First thing, pro-inflammatory foods can do a lot of damage.
If your diet contains significant amounts of processed, pro-inflammatory foods, the consequences can range from excess body fat in the short term to long-term issues like type-2 diabetes and related serious, chronic diseases. The good news is that if you bias your diet toward anti-inflammatory foods — real foods, mostly plants — you can enhance your health, recovery, and performance. It's important to remain mindful of foods that can do the most inflammatory damage. Here are five pro-inflammatory foods to minimize whenever possible.
There is considerable scientific evidence to support how refined sugar consumption can be addictive. The good news is that you can skip the ice cream for a melon and berries – fruit can satisfy your sweet tooth and also reward you with plenty of nutrients and fiber. Simple, thoughtful choices like these can help you limit your added sugar intake. Another example: you can switch out soda for sparkling water. If you're part of the food preparation process, suggest healthier variations of your favorite recipes. Foods that are high in added sugars include: soda, fruit juice, sweet tea, cookies, cakes, candies, yogurt with fruit, BBQ sauce, pasta sauce, soups, bread, ketchup, and cereals.
Refined Carbohydrates: Choose your carbs wisely.
It's important to know that ultra-processed foods high in carbohydrate and low in nutrient density may literally have been engineered by food scientists to be hyper-palatable. This is intentionally so you can't "only eat just one." Stick mostly to vegetables, fruits, and whole grains and steer toward eating more nutrients, fiber, and enzymes. For optimal results, try your best to eat a colorful selection of fruits and vegetables that are organic.
Foods that contain excess refined carbohydrates include: white bread, white flour, pizza dough, chips, crackers, most breakfast cereals, and many packaged foods. Fried Foods Regardless of how much you love fried chicken, fried foods are an inflammation nightmare. Cooking food at the high temperatures required to fry them produce something called advanced glycation end products (AGEs), which have been shown to contribute to chronic inflammation. Instead of fried chicken, opt for grilled. Instead of french fries, go for a baked or roasted potato. If friends or family are going on a fast-food run, request a salad or other plant-based alternative. Examples of fried foods include tempura (or anything battered), French fries, onion rings, fried clams, potato chips, fried dough, etc.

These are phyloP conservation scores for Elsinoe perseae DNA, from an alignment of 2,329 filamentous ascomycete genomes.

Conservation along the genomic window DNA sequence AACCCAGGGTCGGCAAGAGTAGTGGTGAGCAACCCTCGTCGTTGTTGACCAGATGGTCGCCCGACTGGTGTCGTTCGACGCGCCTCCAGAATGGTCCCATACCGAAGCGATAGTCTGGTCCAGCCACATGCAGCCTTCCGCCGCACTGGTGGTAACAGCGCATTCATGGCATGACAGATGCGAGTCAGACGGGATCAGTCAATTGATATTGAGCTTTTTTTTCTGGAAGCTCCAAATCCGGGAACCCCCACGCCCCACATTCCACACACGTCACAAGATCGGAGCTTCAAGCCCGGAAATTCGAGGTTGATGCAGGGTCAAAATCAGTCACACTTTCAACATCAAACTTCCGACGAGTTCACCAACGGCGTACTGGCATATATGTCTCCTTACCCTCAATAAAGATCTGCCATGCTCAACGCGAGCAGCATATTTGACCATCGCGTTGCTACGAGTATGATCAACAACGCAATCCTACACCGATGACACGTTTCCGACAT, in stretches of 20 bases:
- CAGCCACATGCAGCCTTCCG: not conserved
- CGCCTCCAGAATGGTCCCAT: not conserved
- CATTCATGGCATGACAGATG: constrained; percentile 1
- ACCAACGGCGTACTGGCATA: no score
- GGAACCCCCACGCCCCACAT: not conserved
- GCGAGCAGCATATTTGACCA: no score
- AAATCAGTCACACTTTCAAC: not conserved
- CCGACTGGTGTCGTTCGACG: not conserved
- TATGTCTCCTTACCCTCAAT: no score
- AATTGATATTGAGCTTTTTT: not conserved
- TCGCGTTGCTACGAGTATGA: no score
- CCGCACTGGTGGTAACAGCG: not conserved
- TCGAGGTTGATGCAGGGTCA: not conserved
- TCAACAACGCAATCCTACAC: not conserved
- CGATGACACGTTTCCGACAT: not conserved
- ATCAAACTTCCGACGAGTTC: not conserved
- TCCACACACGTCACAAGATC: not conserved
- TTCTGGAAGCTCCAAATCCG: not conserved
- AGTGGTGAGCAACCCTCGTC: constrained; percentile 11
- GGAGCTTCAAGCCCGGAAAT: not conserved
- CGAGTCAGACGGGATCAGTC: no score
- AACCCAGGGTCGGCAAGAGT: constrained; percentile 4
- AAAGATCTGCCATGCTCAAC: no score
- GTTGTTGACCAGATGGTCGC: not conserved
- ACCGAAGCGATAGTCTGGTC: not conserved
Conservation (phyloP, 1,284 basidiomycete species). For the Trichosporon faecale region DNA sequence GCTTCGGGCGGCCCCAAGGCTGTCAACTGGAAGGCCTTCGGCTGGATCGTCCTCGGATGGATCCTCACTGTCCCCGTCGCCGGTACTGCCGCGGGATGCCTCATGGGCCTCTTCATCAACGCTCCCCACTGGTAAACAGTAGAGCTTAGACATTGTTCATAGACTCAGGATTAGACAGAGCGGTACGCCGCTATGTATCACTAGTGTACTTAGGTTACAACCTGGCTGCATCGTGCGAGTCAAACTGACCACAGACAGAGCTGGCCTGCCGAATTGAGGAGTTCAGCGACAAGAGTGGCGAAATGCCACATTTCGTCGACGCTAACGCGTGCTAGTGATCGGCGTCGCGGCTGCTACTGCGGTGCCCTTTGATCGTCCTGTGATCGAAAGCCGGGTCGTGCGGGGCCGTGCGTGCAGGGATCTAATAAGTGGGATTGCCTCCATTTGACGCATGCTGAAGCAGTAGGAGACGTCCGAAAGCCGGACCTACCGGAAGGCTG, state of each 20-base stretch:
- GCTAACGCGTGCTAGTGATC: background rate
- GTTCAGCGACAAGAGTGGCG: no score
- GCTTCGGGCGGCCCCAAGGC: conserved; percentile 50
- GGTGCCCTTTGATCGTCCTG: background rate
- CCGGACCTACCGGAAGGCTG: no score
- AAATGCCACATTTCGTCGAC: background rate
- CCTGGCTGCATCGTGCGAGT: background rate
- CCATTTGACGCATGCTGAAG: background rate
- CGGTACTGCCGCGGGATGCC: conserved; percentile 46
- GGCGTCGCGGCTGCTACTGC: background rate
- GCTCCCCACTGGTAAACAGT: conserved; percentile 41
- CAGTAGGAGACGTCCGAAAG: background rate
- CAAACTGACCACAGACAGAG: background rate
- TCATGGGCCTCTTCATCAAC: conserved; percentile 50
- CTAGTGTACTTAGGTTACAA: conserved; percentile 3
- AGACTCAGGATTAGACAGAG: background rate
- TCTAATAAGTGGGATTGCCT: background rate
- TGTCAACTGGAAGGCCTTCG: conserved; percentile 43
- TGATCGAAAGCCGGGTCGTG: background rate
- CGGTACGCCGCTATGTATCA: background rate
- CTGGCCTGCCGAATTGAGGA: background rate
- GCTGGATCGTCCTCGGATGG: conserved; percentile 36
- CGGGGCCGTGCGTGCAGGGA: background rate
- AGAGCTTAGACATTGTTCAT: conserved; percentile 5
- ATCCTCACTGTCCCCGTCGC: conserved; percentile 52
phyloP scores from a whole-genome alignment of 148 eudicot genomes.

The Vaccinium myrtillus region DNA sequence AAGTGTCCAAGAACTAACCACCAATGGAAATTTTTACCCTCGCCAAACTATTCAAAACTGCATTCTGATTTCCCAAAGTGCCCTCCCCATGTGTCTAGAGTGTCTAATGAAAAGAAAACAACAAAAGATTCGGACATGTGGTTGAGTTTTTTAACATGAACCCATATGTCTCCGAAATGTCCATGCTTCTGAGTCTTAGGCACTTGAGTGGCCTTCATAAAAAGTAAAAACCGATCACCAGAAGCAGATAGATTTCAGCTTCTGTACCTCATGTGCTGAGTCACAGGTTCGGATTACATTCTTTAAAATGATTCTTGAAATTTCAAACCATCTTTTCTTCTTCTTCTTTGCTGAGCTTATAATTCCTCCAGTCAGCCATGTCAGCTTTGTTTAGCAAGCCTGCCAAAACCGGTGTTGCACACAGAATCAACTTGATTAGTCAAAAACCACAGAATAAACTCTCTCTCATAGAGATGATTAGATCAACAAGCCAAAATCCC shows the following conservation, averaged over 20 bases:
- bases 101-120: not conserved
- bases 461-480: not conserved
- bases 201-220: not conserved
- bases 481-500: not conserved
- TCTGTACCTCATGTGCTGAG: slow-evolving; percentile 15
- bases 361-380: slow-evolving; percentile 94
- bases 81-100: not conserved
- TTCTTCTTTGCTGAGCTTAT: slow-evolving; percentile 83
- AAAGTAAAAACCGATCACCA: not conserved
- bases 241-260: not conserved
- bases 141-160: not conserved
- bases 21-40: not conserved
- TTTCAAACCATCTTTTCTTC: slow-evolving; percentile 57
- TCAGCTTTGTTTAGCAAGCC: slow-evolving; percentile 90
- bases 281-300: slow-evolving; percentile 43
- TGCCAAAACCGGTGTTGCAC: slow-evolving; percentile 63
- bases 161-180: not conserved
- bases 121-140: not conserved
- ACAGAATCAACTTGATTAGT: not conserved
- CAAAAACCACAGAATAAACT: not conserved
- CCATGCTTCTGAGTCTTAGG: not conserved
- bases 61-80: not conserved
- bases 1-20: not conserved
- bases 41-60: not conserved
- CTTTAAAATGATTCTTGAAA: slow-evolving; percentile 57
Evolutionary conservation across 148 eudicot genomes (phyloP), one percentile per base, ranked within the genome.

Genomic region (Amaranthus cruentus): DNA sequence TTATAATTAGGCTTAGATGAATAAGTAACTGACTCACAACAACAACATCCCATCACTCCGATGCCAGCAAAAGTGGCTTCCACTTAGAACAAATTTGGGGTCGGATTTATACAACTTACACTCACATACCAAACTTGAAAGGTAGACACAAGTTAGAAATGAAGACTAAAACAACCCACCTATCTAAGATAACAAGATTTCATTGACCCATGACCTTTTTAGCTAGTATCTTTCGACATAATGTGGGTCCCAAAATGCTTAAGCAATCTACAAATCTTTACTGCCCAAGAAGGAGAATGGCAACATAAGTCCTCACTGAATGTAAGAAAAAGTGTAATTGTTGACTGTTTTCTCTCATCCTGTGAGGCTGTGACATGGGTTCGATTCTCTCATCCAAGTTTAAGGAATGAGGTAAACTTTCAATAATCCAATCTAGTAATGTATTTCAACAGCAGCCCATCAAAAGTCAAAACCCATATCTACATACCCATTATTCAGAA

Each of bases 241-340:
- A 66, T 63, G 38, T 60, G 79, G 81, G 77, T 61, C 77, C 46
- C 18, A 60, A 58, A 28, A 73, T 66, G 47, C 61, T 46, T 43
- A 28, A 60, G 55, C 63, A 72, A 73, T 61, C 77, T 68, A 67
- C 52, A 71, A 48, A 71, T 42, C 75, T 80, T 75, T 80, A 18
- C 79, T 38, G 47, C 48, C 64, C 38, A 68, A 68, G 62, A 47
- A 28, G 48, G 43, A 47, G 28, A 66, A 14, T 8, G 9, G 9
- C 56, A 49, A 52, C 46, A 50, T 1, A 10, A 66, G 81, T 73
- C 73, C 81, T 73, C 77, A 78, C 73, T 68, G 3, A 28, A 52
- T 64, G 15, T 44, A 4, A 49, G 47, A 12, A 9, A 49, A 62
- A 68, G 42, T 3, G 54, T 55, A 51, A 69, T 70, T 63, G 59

Processed meats, such as hot dogs, lunchmeat, bacon, and more, have been linked to myriad of health problems. Just like with fried food, the high temperatures used to treat processed meat cause AGE production, which leads to inflammation. It's best to avoid processed meats as much as possible. Examples of processed meats include bacon, sausage, deli meats, ham, smoked meat, beef jerky, and hot dogs.
Overdoing it can take a toll on your health, performance, and ability to recover. Alcohol is a double whammy: It can be both inflammatory and dehydrating. Always aim for as close to zero as you can. If that seems impossible, count how many drinks you have over the course of a day and week, then pick a number 1-2 drinks less than what you normally have and make that your weekly goal.
Focus on Anti-Inflammatory, Immune-Supporting Foods
Here's what you can do. Eat vegetables as much as possible daily, and remember to eat your vegetables raw or lightly cooked, as this helps retain nutrients and ensures that you’re getting everything your body needs. Eat fatty fish like salmon, mackerel, and swordfish 2-3 times per week, or take an Omega-3 supplement if you don’t like fish or don’t have access. Avoid sugar whenever possible, and especially artificially sweet foods with added sugars. You will find “added sugars” as a line on all nutrition fact panels, so remember to read your food packaging carefully! Aim to consume half your body weight in grams of protein each day – especially protein from sources such as lean meat or nuts, seeds, and legumes. Consume fruits and vegetables that are rich in vitamin C, and consider supplementing with 600 mg of vitamin C per day if you’re not able to regularly consume those nutrient-rich foods.
“I try to avoid eating anything that comes in a box or a bag, as well as foods containing white flour or added sugars," Tom Brady says about his own experience. "That means I try to limit cereal, white bread, white rice, pasta, cakes, and cookies. Less inflammation is the key for me."